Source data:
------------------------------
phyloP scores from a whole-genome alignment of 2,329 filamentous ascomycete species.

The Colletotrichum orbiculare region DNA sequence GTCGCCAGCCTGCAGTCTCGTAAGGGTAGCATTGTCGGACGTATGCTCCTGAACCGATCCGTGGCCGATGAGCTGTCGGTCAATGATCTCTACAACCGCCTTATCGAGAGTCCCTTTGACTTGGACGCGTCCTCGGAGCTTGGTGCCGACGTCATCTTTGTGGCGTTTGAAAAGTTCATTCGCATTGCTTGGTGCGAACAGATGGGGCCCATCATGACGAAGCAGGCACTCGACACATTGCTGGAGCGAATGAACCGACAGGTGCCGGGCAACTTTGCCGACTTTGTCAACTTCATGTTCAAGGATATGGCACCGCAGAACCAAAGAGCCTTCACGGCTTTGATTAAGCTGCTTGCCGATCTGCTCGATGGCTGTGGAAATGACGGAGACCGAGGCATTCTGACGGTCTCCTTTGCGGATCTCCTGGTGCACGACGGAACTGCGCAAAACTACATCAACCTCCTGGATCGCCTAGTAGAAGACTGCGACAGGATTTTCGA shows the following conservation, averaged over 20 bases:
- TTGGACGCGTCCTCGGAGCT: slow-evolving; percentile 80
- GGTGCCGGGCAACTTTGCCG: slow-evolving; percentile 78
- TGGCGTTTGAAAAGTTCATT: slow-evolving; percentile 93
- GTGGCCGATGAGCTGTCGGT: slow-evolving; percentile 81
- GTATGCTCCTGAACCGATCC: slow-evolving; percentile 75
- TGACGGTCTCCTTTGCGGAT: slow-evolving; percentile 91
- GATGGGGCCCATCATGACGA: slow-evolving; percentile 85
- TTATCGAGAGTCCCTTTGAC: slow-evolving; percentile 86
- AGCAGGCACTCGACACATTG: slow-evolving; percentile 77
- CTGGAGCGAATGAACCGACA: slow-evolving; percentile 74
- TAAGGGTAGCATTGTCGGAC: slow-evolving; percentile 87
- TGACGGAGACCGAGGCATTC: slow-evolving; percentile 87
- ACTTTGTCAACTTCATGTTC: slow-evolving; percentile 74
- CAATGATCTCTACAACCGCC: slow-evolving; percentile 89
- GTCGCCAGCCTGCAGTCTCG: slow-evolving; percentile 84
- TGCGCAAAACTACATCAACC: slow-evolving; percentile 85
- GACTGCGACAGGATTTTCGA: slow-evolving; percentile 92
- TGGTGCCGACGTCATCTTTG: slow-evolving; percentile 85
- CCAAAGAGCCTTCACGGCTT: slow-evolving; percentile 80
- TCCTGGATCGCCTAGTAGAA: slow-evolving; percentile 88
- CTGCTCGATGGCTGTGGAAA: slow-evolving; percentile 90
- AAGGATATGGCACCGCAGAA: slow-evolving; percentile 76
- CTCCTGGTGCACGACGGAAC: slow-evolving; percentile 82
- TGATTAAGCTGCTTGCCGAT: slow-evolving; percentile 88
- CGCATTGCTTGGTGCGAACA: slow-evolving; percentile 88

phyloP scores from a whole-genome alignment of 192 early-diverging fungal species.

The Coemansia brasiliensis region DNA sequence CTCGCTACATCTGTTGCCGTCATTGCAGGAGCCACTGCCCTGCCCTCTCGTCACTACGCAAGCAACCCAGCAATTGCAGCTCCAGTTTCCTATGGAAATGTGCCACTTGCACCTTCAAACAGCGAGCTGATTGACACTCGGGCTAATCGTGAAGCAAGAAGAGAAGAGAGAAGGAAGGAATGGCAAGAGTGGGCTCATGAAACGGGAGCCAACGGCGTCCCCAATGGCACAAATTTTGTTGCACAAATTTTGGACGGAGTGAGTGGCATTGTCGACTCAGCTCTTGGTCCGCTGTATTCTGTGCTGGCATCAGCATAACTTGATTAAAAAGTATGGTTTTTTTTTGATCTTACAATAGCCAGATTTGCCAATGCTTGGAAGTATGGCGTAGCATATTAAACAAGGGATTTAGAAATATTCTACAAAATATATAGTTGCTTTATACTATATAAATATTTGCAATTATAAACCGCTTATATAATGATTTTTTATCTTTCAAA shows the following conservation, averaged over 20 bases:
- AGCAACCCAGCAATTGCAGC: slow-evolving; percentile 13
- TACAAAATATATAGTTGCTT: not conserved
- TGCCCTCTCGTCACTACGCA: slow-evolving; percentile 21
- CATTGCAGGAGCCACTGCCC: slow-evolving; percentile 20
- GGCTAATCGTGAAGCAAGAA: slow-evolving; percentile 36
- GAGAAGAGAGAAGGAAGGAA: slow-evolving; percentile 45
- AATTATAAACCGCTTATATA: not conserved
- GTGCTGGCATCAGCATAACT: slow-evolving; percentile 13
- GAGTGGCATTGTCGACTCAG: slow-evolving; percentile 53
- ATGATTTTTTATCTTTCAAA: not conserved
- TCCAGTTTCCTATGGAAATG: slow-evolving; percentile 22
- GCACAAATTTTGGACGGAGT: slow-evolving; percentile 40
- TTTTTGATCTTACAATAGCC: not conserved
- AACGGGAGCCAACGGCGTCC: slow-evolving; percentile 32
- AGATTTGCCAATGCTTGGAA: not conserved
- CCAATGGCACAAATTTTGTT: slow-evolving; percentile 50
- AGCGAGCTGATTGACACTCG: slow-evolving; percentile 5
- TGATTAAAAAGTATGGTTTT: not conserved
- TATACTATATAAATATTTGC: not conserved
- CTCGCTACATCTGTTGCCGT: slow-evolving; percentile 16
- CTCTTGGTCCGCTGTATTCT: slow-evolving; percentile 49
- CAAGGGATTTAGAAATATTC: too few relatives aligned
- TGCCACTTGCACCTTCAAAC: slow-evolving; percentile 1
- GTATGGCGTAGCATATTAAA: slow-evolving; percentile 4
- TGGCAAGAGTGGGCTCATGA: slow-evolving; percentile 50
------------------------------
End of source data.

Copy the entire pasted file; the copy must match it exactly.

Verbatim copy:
phyloP scores from a whole-genome alignment of 2,329 filamentous ascomycete species.

The Colletotrichum orbiculare region DNA sequence GTCGCCAGCCTGCAGTCTCGTAAGGGTAGCATTGTCGGACGTATGCTCCTGAACCGATCCGTGGCCGATGAGCTGTCGGTCAATGATCTCTACAACCGCCTTATCGAGAGTCCCTTTGACTTGGACGCGTCCTCGGAGCTTGGTGCCGACGTCATCTTTGTGGCGTTTGAAAAGTTCATTCGCATTGCTTGGTGCGAACAGATGGGGCCCATCATGACGAAGCAGGCACTCGACACATTGCTGGAGCGAATGAACCGACAGGTGCCGGGCAACTTTGCCGACTTTGTCAACTTCATGTTCAAGGATATGGCACCGCAGAACCAAAGAGCCTTCACGGCTTTGATTAAGCTGCTTGCCGATCTGCTCGATGGCTGTGGAAATGACGGAGACCGAGGCATTCTGACGGTCTCCTTTGCGGATCTCCTGGTGCACGACGGAACTGCGCAAAACTACATCAACCTCCTGGATCGCCTAGTAGAAGACTGCGACAGGATTTTCGA shows the following conservation, averaged over 20 bases:
- TTGGACGCGTCCTCGGAGCT: slow-evolving; percentile 80
- GGTGCCGGGCAACTTTGCCG: slow-evolving; percentile 78
- TGGCGTTTGAAAAGTTCATT: slow-evolving; percentile 93
- GTGGCCGATGAGCTGTCGGT: slow-evolving; percentile 81
- GTATGCTCCTGAACCGATCC: slow-evolving; percentile 75
- TGACGGTCTCCTTTGCGGAT: slow-evolving; percentile 91
- GATGGGGCCCATCATGACGA: slow-evolving; percentile 85
- TTATCGAGAGTCCCTTTGAC: slow-evolving; percentile 86
- AGCAGGCACTCGACACATTG: slow-evolving; percentile 77
- CTGGAGCGAATGAACCGACA: slow-evolving; percentile 74
- TAAGGGTAGCATTGTCGGAC: slow-evolving; percentile 87
- TGACGGAGACCGAGGCATTC: slow-evolving; percentile 87
- ACTTTGTCAACTTCATGTTC: slow-evolving; percentile 74
- CAATGATCTCTACAACCGCC: slow-evolving; percentile 89
- GTCGCCAGCCTGCAGTCTCG: slow-evolving; percentile 84
- TGCGCAAAACTACATCAACC: slow-evolving; percentile 85
- GACTGCGACAGGATTTTCGA: slow-evolving; percentile 92
- TGGTGCCGACGTCATCTTTG: slow-evolving; percentile 85
- CCAAAGAGCCTTCACGGCTT: slow-evolving; percentile 80
- TCCTGGATCGCCTAGTAGAA: slow-evolving; percentile 88
- CTGCTCGATGGCTGTGGAAA: slow-evolving; percentile 90
- AAGGATATGGCACCGCAGAA: slow-evolving; percentile 76
- CTCCTGGTGCACGACGGAAC: slow-evolving; percentile 82
- TGATTAAGCTGCTTGCCGAT: slow-evolving; percentile 88
- CGCATTGCTTGGTGCGAACA: slow-evolving; percentile 88

phyloP scores from a whole-genome alignment of 192 early-diverging fungal species.

The Coemansia brasiliensis region DNA sequence CTCGCTACATCTGTTGCCGTCATTGCAGGAGCCACTGCCCTGCCCTCTCGTCACTACGCAAGCAACCCAGCAATTGCAGCTCCAGTTTCCTATGGAAATGTGCCACTTGCACCTTCAAACAGCGAGCTGATTGACACTCGGGCTAATCGTGAAGCAAGAAGAGAAGAGAGAAGGAAGGAATGGCAAGAGTGGGCTCATGAAACGGGAGCCAACGGCGTCCCCAATGGCACAAATTTTGTTGCACAAATTTTGGACGGAGTGAGTGGCATTGTCGACTCAGCTCTTGGTCCGCTGTATTCTGTGCTGGCATCAGCATAACTTGATTAAAAAGTATGGTTTTTTTTTGATCTTACAATAGCCAGATTTGCCAATGCTTGGAAGTATGGCGTAGCATATTAAACAAGGGATTTAGAAATATTCTACAAAATATATAGTTGCTTTATACTATATAAATATTTGCAATTATAAACCGCTTATATAATGATTTTTTATCTTTCAAA shows the following conservation, averaged over 20 bases:
- AGCAACCCAGCAATTGCAGC: slow-evolving; percentile 13
- TACAAAATATATAGTTGCTT: not conserved
- TGCCCTCTCGTCACTACGCA: slow-evolving; percentile 21
- CATTGCAGGAGCCACTGCCC: slow-evolving; percentile 20
- GGCTAATCGTGAAGCAAGAA: slow-evolving; percentile 36
- GAGAAGAGAGAAGGAAGGAA: slow-evolving; percentile 45
- AATTATAAACCGCTTATATA: not conserved
- GTGCTGGCATCAGCATAACT: slow-evolving; percentile 13
- GAGTGGCATTGTCGACTCAG: slow-evolving; percentile 53
- ATGATTTTTTATCTTTCAAA: not conserved
- TCCAGTTTCCTATGGAAATG: slow-evolving; percentile 22
- GCACAAATTTTGGACGGAGT: slow-evolving; percentile 40
- TTTTTGATCTTACAATAGCC: not conserved
- AACGGGAGCCAACGGCGTCC: slow-evolving; percentile 32
- AGATTTGCCAATGCTTGGAA: not conserved
- CCAATGGCACAAATTTTGTT: slow-evolving; percentile 50
- AGCGAGCTGATTGACACTCG: slow-evolving; percentile 5
- TGATTAAAAAGTATGGTTTT: not conserved
- TATACTATATAAATATTTGC: not conserved
- CTCGCTACATCTGTTGCCGT: slow-evolving; percentile 16
- CTCTTGGTCCGCTGTATTCT: slow-evolving; percentile 49
- CAAGGGATTTAGAAATATTC: too few relatives aligned
- TGCCACTTGCACCTTCAAAC: slow-evolving; percentile 1
- GTATGGCGTAGCATATTAAA: slow-evolving; percentile 4
- TGGCAAGAGTGGGCTCATGA: slow-evolving; percentile 50